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glandes single or multiple projectiles? (Read 15449 times)
Dan_Bollinger
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Re: glandes single or multiple projectiles?
Reply #45 - Jan 31st, 2004 at 11:06am
 
Terrific discussion! I'll add comments that apply to many of the posts above.

I have made a glandes mold from aluminum, they are football shaped.

Research shows that most Roman glandes were 24-25g. Very small. I think the multiple glandes idea is viable, but still not proven.

One theory for the elongated shape is that they stay put in the pouch better than a sphere, making for faster spinup.

Researchers label glandes as Type I (football) and Type II (acorn). I think they are wrong. I think there were all double pointed. The so-called 'acorn' shapes were merely a double-pointed one that struck something hard and squashed its point. No description, drawing or mold for an acorn shape has been found, as far as I know.

Pouch release does indeed spin the projectile, my observation says.

A flat shaped glandes will 'buzz' when thrown and spun.

My theory for the flattened shape is that they wanted the 'buzzing' when they fly. Hannibal said his elephants were annoyed at the buzzing of slingstones.  The torrent of slings was used by generals more to break discipline and induce fear in the opposing troops than to do actual damage. It they heard the 'buzzing' of a near miss it would have almost the same effect as a hit. Very demoralizing, and very effective.
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Chris
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Re: glandes single or multiple projectiles?
Reply #46 - Jan 31st, 2004 at 7:59pm
 
Many roman ones are small, about 3.5cm (1.4 in).  They weigh around 40-80 grams.  However, other slingstones are as big as tennis balls.  The latter type was found primarily in the middle east and were made of stone.

Chris
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magnumslinger
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Re: glandes single or multiple projectiles?
Reply #47 - Feb 1st, 2004 at 12:35pm
 
I have been checking bookshops today in Kuta, and haven't found the Guinness Wolrd record Book (for the slinging picture) yet.  Some stores were on back streets before, and I haven't been able to find them yet.  Stores here often open and close and reopen again sporadically, so it's hard ot tell whether a business is still here, but I may also have seen the book in Yogyakarta on Java, and I always visit both islands, so I'll look there, as well, and then look again here when I return on my way out if I don't find it here the first time.  I'll also see, about the camera, etc. for the picture of what I like to use personally to sling rocks and bullets/glandes.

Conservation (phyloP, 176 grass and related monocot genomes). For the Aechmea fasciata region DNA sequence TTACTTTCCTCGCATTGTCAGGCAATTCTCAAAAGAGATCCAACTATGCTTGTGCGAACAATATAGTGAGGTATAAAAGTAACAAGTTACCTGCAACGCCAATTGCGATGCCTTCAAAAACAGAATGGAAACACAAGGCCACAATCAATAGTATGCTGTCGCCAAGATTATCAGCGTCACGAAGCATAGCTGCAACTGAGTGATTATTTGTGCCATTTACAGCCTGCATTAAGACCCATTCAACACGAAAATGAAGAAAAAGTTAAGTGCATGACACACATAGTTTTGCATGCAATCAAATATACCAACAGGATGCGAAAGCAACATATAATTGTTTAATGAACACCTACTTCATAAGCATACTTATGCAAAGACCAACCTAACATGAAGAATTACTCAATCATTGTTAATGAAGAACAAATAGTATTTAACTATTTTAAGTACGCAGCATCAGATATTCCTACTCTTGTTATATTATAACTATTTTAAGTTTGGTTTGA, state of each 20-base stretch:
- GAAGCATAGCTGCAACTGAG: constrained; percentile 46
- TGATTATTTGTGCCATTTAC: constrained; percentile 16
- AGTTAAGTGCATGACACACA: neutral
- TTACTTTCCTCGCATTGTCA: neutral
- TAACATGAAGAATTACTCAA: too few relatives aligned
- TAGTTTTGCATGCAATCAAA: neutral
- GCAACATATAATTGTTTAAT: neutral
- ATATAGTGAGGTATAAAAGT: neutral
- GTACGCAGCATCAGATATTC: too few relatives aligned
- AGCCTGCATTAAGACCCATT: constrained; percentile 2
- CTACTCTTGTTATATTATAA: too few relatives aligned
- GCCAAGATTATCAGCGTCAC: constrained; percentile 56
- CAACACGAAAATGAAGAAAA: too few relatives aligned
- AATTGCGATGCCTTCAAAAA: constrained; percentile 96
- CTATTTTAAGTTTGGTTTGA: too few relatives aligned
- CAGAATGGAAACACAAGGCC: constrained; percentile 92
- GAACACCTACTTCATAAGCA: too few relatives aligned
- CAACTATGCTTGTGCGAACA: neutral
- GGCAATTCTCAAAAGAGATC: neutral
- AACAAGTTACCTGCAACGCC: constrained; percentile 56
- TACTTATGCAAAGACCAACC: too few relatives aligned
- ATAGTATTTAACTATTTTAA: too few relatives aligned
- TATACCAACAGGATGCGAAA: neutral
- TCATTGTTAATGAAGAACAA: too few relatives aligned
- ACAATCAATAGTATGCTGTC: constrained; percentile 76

I have found that slinging three egg-sized rocks or three-to-four oz lead egg-shaped fishing sinkers is very effective from a fairly large-size triangular net pouch (about the size of my hand, only about half longer).  When throwing very large bola-type weighs (+/-10 oz.), I only need two of these projectiles to give me the lateral spread advantage of a "shotgun" effect, but if hunting with the sling, I would recommend using the three 3-4 oz.-or-so stones.  They group and triangulate well, covering a reasonable area to increase multiple, or at least single hit probability out to several meters.  Since small game is generally engaged at pretty close distances, especially with primitive weapons, I would use a shorter 1.5-to-two foot sling, and a simple over-the-back centerline-preserved hanging carry while stalking the animal, with the pouch and stones/bullets resting dead center of my spine and near the small of my back, or slightly higher, and my thumb resting somewhere near my "rooster tail" crown or the center of the back of my neck.  Then, when the time came, I would bring the slinging hand straight up overhead, then arcing down violently when the pouch had cleared the back of my head (OUCH! if you don't!  you have been WARNED!!!), my knees bending, my front foot bending in a "falling" trigger step (as when executing a proper left jab in boxing to bring the body full weight violently forward, adding most of the force to the punch, or when using "gravitational marriage" when throwing a knife or spike) and bowing violently from the waist through the release, and bringing the throwing thumb directly down my centerline past the spot a couple of feet in front of the tip of my nose.  All of this not only maximizes the power of the shot, but cuts the throwing/movement time down tremendously to prevent spooking the game/alerting an attacker thant you are not just scratching the back of your head or rubbing your neck, takes full advantage of instinctive gross motor movements in a self-defense or "deer/buck fever" situation when fine motor skills tend to go "bye-bye!" and is safer since it makes it harder for the stone(s) to fly out prematurely in a harmful direction with any power, thereby harming anyone or anything seriously.  Furthermore, it increases the chances of consistent throwing, since the gross movement at the waste, shoulder and elbow is harder to unintentionally vary, deviating from the centerline.  Therefore it is easier to concentrate on the vertical release timing, and therefore, tends to leave only the vertical timing/aiming point as the only remaining major variable in the equation.  I have cut the training time and increased the safety factor tremendously when teaching new student slingers this method.  But I use it, too, and would tend to prefer this method for many situations, anyway.  It also gives the slinger a GREAT physical workout in all the right places for several other sporting activities, as well!